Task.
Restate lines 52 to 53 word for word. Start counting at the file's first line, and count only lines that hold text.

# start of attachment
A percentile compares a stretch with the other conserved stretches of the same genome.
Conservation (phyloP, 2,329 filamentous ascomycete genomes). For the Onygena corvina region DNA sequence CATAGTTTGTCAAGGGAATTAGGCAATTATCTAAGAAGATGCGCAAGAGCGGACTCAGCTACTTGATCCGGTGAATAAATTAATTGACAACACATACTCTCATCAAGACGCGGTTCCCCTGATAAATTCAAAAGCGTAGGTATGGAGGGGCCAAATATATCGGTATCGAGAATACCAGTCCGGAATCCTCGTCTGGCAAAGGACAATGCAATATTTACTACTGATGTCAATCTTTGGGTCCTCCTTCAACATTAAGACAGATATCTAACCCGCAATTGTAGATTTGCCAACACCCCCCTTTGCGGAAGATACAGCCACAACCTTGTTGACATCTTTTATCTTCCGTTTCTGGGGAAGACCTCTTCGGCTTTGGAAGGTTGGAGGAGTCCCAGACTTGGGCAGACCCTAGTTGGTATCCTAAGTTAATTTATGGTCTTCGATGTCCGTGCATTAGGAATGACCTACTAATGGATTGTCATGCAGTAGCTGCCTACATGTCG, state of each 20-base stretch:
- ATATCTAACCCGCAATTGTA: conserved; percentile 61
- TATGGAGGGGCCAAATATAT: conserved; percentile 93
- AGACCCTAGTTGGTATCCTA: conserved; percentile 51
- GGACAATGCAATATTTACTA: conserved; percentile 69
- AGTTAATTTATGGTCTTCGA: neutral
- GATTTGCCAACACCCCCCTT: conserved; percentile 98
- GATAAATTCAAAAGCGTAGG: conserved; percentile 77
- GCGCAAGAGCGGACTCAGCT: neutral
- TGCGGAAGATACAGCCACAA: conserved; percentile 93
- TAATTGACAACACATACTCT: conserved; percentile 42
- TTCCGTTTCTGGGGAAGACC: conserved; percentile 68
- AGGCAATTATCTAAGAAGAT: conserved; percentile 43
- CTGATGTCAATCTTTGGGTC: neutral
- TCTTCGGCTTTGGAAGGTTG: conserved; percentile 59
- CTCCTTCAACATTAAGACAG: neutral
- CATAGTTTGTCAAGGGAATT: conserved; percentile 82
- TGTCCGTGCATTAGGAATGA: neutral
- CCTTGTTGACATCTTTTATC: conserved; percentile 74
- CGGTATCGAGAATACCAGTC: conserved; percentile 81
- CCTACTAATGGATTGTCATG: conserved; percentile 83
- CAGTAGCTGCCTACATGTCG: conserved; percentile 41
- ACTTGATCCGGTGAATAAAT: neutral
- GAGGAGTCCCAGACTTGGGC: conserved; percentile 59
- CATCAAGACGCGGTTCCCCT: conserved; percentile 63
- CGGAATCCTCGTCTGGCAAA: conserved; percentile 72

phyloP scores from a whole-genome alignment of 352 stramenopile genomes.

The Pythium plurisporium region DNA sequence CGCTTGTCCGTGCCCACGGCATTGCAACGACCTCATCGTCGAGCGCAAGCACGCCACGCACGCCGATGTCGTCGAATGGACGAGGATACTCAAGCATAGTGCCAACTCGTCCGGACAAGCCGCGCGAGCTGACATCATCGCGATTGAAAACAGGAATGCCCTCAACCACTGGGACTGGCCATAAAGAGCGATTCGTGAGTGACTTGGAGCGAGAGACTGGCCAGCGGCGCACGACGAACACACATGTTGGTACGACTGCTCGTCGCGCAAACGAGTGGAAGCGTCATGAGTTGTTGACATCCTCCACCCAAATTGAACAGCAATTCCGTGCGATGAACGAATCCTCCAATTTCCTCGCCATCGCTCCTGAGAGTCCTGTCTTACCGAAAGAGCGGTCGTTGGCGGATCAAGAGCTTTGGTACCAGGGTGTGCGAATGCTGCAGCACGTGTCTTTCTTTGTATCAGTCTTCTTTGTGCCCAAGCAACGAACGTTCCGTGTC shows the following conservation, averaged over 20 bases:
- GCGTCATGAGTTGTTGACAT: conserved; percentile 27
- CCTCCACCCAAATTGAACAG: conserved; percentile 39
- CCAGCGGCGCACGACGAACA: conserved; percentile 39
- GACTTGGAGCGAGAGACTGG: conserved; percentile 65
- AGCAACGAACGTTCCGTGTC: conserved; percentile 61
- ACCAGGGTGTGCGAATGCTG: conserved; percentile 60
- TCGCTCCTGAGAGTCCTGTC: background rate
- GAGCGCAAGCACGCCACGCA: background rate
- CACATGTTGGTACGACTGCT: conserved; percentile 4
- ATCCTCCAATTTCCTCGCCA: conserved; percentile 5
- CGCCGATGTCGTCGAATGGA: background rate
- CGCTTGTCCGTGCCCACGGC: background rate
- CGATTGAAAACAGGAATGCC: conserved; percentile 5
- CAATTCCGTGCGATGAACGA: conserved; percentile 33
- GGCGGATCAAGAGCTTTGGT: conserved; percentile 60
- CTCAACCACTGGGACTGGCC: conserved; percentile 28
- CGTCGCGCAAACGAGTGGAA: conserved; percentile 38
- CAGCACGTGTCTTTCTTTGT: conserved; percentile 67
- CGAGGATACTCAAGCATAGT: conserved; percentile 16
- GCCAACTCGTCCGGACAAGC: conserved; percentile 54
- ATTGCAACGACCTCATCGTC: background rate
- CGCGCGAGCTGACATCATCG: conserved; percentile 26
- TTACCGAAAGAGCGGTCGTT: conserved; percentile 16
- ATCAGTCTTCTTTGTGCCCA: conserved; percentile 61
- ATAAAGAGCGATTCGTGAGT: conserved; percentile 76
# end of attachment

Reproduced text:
- TTACCGAAAGAGCGGTCGTT: conserved; percentile 16
- ATCAGTCTTCTTTGTGCCCA: conserved; percentile 61